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Cambridge University drug could help those with Multiple Sclerosis

Cambridge University drug could help those with MS Photo: ITV Anglia

A Cambridge University drugs trial has brought hope to thousands of sufferers of the debilitating illness Multiple Sclerosis.

Neurology researchers say tests of a cancer drug, which essentially reboots patients immune systems, has proven to be extremely effective in the treatment of MS. They say MS patients on the trial have noted marked improvements in their condition.

But now there are fears that the drug will go up in price and no longer be available to patients who have started using it because the firm behind the medicine has withdrawn it until it's licensed.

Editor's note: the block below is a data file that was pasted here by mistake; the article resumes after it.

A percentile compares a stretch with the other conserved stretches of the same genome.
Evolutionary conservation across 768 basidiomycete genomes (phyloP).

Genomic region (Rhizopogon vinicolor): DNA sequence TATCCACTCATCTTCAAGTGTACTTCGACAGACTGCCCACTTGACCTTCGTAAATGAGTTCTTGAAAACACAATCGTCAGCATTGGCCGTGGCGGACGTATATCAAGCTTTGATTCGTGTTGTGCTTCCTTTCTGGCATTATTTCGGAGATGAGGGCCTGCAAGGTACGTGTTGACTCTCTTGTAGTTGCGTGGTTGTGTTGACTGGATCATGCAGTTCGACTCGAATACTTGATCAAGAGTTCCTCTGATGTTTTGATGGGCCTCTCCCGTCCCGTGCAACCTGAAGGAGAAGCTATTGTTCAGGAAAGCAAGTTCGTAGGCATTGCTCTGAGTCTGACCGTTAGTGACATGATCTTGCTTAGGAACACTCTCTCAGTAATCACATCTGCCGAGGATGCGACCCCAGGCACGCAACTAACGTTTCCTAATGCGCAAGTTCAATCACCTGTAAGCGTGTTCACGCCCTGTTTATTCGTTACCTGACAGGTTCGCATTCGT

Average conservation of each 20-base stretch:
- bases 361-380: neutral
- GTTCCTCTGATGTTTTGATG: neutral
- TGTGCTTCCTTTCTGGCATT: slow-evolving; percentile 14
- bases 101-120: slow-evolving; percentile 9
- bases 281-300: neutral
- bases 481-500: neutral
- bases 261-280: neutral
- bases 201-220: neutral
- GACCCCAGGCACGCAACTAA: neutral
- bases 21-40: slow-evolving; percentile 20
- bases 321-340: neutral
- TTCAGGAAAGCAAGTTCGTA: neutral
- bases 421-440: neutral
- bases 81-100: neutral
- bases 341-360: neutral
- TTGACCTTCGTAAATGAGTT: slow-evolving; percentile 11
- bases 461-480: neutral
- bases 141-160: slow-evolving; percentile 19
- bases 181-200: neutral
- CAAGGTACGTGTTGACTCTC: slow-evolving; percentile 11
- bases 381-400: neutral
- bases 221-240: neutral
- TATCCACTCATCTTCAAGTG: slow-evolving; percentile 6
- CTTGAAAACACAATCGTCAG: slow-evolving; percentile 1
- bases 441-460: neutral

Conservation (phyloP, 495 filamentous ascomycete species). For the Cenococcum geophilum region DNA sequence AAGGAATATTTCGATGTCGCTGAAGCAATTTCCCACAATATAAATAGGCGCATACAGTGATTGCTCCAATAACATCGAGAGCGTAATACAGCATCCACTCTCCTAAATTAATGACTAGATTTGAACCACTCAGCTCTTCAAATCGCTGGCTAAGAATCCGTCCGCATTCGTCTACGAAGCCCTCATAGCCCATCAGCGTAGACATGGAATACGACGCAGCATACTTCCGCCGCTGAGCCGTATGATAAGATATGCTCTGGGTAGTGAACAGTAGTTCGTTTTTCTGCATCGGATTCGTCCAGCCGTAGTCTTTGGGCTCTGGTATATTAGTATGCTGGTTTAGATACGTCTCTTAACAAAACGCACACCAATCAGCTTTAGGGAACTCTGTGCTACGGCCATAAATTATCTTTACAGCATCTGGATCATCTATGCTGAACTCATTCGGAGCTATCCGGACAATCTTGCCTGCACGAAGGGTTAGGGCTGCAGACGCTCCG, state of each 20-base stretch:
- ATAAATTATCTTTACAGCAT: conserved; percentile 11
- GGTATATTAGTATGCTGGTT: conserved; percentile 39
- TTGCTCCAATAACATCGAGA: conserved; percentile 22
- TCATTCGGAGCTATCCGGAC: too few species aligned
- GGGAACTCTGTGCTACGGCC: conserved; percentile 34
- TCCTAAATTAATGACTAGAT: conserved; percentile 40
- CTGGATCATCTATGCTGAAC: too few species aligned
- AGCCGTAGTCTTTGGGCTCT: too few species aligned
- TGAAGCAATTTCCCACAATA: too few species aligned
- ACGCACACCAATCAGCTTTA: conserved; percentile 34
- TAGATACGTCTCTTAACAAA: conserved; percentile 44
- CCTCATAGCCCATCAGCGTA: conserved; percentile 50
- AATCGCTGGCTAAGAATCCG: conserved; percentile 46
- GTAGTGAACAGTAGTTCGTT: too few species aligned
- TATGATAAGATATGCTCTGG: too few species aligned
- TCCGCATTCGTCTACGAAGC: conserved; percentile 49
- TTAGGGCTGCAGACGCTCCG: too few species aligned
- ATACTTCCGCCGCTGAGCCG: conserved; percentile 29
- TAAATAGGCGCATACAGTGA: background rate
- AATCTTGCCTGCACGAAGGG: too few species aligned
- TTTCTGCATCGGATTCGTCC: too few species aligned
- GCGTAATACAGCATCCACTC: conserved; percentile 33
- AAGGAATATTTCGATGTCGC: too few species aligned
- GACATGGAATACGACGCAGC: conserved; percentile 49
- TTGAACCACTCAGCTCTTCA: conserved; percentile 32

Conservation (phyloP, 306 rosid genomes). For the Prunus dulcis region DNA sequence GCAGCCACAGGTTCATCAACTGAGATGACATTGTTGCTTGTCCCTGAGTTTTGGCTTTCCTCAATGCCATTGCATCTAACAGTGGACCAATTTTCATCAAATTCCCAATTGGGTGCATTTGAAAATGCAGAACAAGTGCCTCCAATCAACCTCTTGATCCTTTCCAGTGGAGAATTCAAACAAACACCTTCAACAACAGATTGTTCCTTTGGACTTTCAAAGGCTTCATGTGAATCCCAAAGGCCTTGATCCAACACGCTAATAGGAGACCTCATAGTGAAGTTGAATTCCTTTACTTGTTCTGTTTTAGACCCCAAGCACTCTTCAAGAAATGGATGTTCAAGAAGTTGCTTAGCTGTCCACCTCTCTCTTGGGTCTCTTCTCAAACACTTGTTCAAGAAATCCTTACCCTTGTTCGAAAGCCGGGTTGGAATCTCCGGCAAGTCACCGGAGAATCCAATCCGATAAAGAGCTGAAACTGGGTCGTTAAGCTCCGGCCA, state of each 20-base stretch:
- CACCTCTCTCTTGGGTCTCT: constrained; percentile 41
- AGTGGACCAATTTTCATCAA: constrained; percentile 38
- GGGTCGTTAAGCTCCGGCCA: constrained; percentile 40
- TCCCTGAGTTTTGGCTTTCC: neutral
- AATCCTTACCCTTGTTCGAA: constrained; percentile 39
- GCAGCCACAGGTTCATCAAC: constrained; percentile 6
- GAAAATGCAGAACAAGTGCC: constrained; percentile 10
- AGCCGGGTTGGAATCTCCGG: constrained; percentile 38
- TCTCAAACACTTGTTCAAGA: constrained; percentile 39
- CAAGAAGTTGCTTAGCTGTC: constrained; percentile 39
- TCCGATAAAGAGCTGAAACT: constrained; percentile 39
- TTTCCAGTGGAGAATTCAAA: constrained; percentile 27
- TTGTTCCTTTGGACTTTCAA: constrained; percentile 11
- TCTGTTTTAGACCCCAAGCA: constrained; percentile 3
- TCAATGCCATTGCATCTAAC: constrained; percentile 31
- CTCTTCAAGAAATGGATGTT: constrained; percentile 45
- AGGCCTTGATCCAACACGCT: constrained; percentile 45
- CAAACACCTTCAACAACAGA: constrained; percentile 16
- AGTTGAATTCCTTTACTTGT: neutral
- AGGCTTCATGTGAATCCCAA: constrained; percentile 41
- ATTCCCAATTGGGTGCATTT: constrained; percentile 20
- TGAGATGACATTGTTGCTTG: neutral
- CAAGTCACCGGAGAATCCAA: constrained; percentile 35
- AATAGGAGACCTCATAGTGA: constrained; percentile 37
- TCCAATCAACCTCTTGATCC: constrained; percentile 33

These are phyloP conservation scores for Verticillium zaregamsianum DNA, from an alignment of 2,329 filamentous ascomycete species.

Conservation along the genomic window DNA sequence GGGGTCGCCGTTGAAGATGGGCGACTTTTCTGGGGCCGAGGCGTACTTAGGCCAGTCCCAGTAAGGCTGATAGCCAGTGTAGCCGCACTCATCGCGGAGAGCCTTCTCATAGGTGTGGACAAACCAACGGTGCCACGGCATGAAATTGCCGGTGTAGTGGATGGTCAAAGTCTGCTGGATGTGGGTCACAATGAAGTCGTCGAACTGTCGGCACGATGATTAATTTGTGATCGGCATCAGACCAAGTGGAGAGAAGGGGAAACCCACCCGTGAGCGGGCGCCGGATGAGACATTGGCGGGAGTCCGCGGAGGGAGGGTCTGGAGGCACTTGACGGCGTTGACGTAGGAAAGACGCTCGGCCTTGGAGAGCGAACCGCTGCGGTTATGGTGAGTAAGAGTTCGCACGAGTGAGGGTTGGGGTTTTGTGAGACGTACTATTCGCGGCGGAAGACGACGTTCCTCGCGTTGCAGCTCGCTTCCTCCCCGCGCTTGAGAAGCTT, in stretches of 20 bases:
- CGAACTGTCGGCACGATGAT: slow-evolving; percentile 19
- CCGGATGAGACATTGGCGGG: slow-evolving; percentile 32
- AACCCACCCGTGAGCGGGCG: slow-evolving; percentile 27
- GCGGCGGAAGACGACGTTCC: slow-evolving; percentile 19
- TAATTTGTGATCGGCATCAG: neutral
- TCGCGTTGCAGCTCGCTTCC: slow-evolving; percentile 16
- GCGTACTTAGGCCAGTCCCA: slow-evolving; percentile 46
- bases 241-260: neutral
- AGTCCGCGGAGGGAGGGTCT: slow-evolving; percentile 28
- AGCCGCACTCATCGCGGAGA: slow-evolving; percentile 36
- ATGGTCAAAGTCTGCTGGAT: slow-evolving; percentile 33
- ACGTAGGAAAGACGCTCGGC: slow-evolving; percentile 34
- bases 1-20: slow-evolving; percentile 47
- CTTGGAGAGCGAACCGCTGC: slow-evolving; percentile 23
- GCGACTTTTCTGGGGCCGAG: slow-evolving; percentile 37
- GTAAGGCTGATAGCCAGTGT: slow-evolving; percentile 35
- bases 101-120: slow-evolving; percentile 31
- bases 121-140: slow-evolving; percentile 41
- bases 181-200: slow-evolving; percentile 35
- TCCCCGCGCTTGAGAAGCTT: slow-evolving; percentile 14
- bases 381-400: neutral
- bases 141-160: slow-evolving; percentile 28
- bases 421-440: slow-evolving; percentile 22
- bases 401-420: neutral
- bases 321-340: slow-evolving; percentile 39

Dr Alasdair Coles, University of Cambridge Credit: ITV Anglia

We entirely understand that the company will want to recoup some of its costs. My main concern as a neurologist treating people with MS is that the price is not so high that it will become unavailable."

– Dr Alasdair Coles, University of Cambridge

The drugs company Genzyme say they don't want to risk treating patients until the drug's licensed in case any adverse events delay it going on the market. They also say the drugs will be value for money.

All drugs are expensive because it takes more than ten years to bring a drug to market and the overall process costs more than one billion U.S. dollars

– Prof Ganesan, University of East Anglia

Despite disappointment at the drugs withdrawal, scientists say today still marks a big turning point in the treatment of a devastating disease.